The tone of this adventure is light and gently humorous. Your collected items appear at the bottom of the screen, ready for selection to use in the environment. The game also features a map showing a street level view of the local area, which provides quick travel from location to location. As well as inventory-based puzzling, you will have a simple map-based puzzle to solve. You will also engage in a bit of light gambling, though with a machine that is apparently rigged to produce the results necessary to advance the story.

The Proposal can be played online at Mouse City


Future City 3000

Having hacked for a while now, you are starting to have trouble telling reality from the online world. People look like icons and the world seems grey and empty. Now your talents are being sought by people that won’t take no for an answer. But your apartment building has been sealed off by the police as they investigate illegal access to the online computer matrix. With your life on the line if you don’t come through, you’ll need to keep your wits about you. Maybe Natalya can help.

Set in a slightly surreal-looking dystopian future, this game from Ben Weatherly is a grim tale. The backgrounds are high-rise blocks in varying shades of grey. By contrast, the people are bright blue pixelated forms, reminiscent of early video game avatars. Their movement is equally limited, as walking around largely consists of characters wobbling back and forth without moving their legs at all. They do have limited animations, such as a policeman restlessly moving his shield and baton up and down, though these once again mimic early RPG avatars' simple-cycle animations. The background music is a laid-back synthesiser piece, matching the retro cyberpunk setting. There are also some sound effects which mainly add to the retro game feel.

The hacker player character is prone to dark introspection, adding to the down-beat tone already established by the graphical appearance. The problem of the online matrix world's pixelated avatars bleeding into reality is also a repeated feature, with some characters apparently winking in and out of reality as if they had simply been turned on and off. Using a small amount of inventory, you will initially deal with the problem of getting into your apartment. Discovering that your computer has been trashed by the cops, you then have to travel in search of your friend Natalya. You will also engage in some brief dialogue puzzling before revealing the truth behind your nightmarish situation.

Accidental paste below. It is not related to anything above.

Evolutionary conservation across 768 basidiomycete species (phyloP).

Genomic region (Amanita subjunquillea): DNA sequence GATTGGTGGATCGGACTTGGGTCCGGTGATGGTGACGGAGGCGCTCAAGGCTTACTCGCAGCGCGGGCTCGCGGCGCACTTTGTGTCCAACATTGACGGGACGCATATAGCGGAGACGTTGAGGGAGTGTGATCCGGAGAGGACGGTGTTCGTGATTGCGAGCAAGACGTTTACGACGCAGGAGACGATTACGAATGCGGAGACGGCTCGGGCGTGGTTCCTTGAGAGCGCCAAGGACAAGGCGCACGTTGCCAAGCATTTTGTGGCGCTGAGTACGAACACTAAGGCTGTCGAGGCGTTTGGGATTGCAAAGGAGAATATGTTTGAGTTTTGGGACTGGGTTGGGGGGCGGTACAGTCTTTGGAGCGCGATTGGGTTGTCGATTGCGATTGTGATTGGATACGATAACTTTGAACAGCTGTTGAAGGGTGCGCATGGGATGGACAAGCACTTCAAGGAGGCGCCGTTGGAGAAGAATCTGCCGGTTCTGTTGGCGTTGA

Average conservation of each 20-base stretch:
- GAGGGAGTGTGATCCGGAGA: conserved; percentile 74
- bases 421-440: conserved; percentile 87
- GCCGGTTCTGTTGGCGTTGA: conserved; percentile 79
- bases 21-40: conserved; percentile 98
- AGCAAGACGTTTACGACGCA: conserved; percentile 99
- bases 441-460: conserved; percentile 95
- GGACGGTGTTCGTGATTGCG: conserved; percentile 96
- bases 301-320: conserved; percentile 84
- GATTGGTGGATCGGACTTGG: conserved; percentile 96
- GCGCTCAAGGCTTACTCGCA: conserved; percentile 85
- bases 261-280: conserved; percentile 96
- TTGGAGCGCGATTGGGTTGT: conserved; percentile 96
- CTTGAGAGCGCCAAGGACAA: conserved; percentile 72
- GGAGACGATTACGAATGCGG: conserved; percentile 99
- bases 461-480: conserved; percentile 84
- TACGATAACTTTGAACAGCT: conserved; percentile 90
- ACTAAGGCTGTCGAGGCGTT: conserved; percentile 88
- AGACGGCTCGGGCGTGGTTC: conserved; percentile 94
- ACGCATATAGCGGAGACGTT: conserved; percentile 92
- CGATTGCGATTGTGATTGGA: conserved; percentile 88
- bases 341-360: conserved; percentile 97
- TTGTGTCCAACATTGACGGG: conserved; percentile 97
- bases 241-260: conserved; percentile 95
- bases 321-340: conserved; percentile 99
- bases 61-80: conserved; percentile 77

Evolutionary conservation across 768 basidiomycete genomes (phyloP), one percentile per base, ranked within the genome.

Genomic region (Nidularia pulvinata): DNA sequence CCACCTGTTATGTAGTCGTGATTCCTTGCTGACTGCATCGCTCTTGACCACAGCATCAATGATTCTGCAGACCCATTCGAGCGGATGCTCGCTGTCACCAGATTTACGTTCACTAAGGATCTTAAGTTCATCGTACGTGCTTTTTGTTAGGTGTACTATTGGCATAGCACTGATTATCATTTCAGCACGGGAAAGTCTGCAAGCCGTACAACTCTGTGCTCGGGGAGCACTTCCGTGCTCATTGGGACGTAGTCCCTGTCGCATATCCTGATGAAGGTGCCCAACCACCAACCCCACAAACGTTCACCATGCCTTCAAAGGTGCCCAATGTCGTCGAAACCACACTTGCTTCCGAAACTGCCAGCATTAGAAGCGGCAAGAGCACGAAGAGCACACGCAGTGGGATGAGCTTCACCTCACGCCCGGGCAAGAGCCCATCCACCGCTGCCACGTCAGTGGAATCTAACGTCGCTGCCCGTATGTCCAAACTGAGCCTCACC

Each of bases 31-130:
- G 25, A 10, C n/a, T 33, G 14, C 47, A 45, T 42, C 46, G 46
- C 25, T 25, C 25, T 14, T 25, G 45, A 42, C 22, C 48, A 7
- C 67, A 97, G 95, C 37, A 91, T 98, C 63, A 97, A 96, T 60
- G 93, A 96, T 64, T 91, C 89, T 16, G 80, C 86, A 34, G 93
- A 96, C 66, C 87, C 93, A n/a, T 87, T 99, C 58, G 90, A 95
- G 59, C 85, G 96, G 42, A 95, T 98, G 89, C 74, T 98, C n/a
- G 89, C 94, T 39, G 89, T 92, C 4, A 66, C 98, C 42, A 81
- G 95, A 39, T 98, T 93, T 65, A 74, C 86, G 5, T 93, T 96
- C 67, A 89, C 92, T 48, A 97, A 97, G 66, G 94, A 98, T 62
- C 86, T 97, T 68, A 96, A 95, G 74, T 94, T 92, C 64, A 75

Future City 3000 can be downloaded from the AGS website.
 



Other new releases

Not all games are created equal, and freeware games especially come in all shapes and sizes.  Not to be overlooked, the following list might also be of interest, though these games may be significantly shorter or less polished, more experimental titles than those detailed above, some perhaps only borderline adventures to begin with.

Donald Dowell and the Ghost of Barker Manor by Athena Games – A pensioner embarks on a new career in this short playable demo.